NAACP, police to meet on hate crimes

Acts could be `prank,' but it's serious, McMahon says

June 14, 2006|By MELISSA HARRIS | MELISSA HARRIS,SUN REPORTER

A recent spate of hate crimes, in which a chemical was used to scorch swastikas, "white power" or "WP" into eight Ellicott City front lawns, could be a juvenile "prank," the county's acting Police Chief William J. McMahon said yesterday.

"It's been my experience that a lot of these cases involve kids who don't know better or should know better," McMahon said, adding that if that were the case, it would not minimize the seriousness of the crime or the pain that the vandalism has caused victims.

McMahon said that he has increased patrols in the area and doubled the reward for information that leads to an arrest to $1,000. His staff also has distributed fliers in the area, and he plans to discuss the crimes with local leaders of the National Association for the Advancement of Colored People on June 26 at the group's first regularly scheduled meeting since his promotion.

McMahon, who took over June 1, said that detectives "have not zeroed in on" a suspect, but that the school resource officer at nearby Mount Hebron High School is participating in the investigation. In early April, a 7-foot-long swastika was painted on the school's football field and at least 16 school windows were smashed.

"We don't know if the two incidents are connected," McMahon said. "But because of the geographic proximity, we're looking into it."

Police have investigated 24 hate-bias cases so far this year. That rate is in line with the number of cases investigated during 2005 and 2004 - 56 and 55, respectively - and an increase from 2002 and 2003, during which police opened no more than 39 cases per year. Incidents, however, are still below the 2001 level, when 68 hate-bias cases were recorded.

"The sad thing about this kind of activity is that you sometimes have copycats," said Natalie Woodson, education chairwoman of the Howard County branch and Maryland state conference of the NAACP. "Just like any form of ugliness, we don't want to allow it to spread, and we want to nip it in the bud. So we're looking at this very seriously, not as an isolated incident at all."

Of the eight recent incidents in Ellicott City, the first four were likely committed at the same time and began appearing around June 5 in an upscale neighborhood behind Hollifield Station Elementary School off Rogers Avenue.

A white wooden fence, anchored with rectangular brick posts, lines the entrance to the neighborhood. Most of the homes are similar - large two-story dwellings with brick facades, vinyl sides, two-car garages and shutters that have been drilled into the facades. The swastikas, abbreviations and words in this area were not visible from the street yesterday.

The second group of incidents occurred on the other side of Rogers Avenue in the 8900 block of Chapel Ave. and the 8900 block of Old Frederick Road.

At least one of the eight victimized families are black, another Indian and two in the second group are white, according to Rufus Clanzy, director of the county's Office of Human Rights.

"No one race seems to be targeted over any other race," said Sherry Llewellyn, a spokeswoman for police.

Clanzy said that one of the victims was watering his lawn, trying to erase the symbols, when he visited Friday.

"In this instance, the fact that the incidents and crimes are concentrated disturbs us quite a bit," Clanzy said.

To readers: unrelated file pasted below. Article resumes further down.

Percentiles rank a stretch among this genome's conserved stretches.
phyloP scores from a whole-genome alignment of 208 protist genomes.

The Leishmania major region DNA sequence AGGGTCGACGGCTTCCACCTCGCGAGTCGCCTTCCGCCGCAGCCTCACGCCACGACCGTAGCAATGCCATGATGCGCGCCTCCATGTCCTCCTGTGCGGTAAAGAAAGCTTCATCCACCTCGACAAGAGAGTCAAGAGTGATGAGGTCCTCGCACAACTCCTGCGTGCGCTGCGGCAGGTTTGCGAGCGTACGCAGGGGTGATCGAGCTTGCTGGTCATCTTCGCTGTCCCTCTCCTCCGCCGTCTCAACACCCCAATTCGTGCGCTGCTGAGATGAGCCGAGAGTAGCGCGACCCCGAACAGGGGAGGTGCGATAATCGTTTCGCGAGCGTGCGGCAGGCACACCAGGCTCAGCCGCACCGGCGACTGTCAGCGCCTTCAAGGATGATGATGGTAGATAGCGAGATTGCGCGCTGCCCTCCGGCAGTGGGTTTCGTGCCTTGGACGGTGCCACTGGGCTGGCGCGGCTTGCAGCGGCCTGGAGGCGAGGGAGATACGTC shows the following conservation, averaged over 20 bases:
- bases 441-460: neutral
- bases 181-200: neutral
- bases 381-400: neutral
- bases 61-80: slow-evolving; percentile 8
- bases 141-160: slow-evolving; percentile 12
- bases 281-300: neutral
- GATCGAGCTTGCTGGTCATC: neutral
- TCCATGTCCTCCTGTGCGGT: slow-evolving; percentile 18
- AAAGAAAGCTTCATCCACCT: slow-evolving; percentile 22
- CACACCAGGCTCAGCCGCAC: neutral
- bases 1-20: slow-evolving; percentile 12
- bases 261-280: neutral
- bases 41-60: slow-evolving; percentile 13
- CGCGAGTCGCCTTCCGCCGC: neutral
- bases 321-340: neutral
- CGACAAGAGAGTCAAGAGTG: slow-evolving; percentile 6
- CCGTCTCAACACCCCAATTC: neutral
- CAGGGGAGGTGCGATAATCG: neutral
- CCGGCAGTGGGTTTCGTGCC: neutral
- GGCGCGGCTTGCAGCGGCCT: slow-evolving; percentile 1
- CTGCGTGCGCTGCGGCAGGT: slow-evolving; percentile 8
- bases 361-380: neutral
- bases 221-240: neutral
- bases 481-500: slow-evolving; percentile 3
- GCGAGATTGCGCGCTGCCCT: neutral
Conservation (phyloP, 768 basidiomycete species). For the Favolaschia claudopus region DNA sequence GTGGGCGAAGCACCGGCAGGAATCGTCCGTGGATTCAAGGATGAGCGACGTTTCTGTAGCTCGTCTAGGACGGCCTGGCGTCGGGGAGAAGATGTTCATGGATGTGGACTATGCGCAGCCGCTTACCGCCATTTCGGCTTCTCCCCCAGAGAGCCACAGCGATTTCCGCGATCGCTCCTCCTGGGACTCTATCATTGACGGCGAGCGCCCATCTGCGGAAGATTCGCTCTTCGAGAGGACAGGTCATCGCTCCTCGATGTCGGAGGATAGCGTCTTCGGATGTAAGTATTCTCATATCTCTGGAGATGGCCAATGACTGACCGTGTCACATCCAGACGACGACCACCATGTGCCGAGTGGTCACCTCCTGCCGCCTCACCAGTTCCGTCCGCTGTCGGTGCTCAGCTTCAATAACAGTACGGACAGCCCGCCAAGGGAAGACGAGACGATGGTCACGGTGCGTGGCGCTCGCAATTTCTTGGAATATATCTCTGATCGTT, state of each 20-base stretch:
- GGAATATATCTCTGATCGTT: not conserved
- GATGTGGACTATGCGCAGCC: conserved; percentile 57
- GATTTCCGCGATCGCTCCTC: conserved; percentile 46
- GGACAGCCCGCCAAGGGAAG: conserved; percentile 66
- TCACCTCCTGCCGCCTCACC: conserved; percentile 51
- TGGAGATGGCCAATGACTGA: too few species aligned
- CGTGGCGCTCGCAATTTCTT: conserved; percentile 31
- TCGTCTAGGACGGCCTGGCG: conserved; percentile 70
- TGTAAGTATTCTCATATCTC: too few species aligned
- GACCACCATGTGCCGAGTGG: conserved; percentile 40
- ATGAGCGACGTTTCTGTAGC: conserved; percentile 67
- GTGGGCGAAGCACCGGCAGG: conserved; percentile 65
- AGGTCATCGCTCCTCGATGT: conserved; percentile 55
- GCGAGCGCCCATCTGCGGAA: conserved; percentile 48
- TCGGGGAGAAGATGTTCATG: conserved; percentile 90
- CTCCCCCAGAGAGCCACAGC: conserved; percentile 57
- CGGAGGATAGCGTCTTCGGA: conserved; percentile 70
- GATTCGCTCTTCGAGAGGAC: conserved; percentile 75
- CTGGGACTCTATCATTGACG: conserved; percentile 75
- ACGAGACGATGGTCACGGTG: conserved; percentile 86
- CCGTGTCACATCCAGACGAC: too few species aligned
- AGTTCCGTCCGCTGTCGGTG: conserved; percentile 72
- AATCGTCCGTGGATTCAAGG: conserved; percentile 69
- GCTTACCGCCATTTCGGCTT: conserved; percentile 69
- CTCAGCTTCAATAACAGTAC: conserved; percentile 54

melissa.harris@baltsun.com

Howard County police are asking anyone with information to call 410-313-3200. Police, local leaders of the NAACP and community members will meet at 7 p.m. June 26 at the United Methodist Church's conference center, 7178 Columbia Gateway Drive, Columbia.

Hate-bias incidents

The 24 cases Howard County police have labeled as hate-bias incidents in 2006: January 5 - 10800 Green Mountain Circle, Columbia: Racial slurs used during dispute

14 - 4200 Centennial Lane, Ellicott City: Racial drawing painted on wall of school

19 - 3200 Safari Court, E.C.: Racial slurs written on balloons, left on property

27 - 3100 West Springs Drive, E.C.: Suspect left racial remarks on voice mail February 1 - 9300 Gorman Road, Laurel: Racial slurs painted on house

6 - 10800 Graeloch Road, Laurel: Anti-gay messages written in chalk in front of house March 4 - 3500 Church Road, E.C.: Racial slurs painted on home under construction

8 - 9000 Town & Country Blvd., E.C.: Both parties called each other racial slurs during dispute

12 - 10300 Hickory Ridge Road, Columbia: Victim received an anti-gay note

12 - Governor's Run, Governor Grayson Way, E.C.: Racial messages and drawings written on three driveways in chalk

17 - 11500 Scaggsville Road, Fulton: Racial drawing on chalkboard

17 - 7100 Harp String, Columbia: Racial slurs used during dispute

23 - 10000 Route 108, E.C.: Racial slurs used during dispute

25 - 6000 Rock Glen Drive, Elkridge: Racial drawing painted on house

31 - 8400 Charmed Days, Laurel: Pentagram painted in front of house April 1 - 10200 Route 40, E.C.: Marquee letters rearranged to spell racial slur

2 - 3700 College Ave., E.C.: Vehicle spray painted with racial slurs

8 - 9900 Route 99, E.C.: School vandalized, racial drawing painted on football field

27 - 6800 Cradlerock Way, Columbia: Racial slur used during dispute May 1 - 10400 Little Patuxent Parkway, Columbia: Business received a letter with racial remarks

12 - 4300 Montgomery Road, E.C.: Racial slur used during dispute June 6 - Stonehouse Drive/Chapel Ave., E.C.: Racial drawings and words burned into lawns (eight houses)

9 - Summer Sunrise and Angel Rose Court, Clarksville: Street signs and sidewalk painted with racial slurs

11 - Morgan Station Road, Woodbine: Mailbox painted with racial drawing

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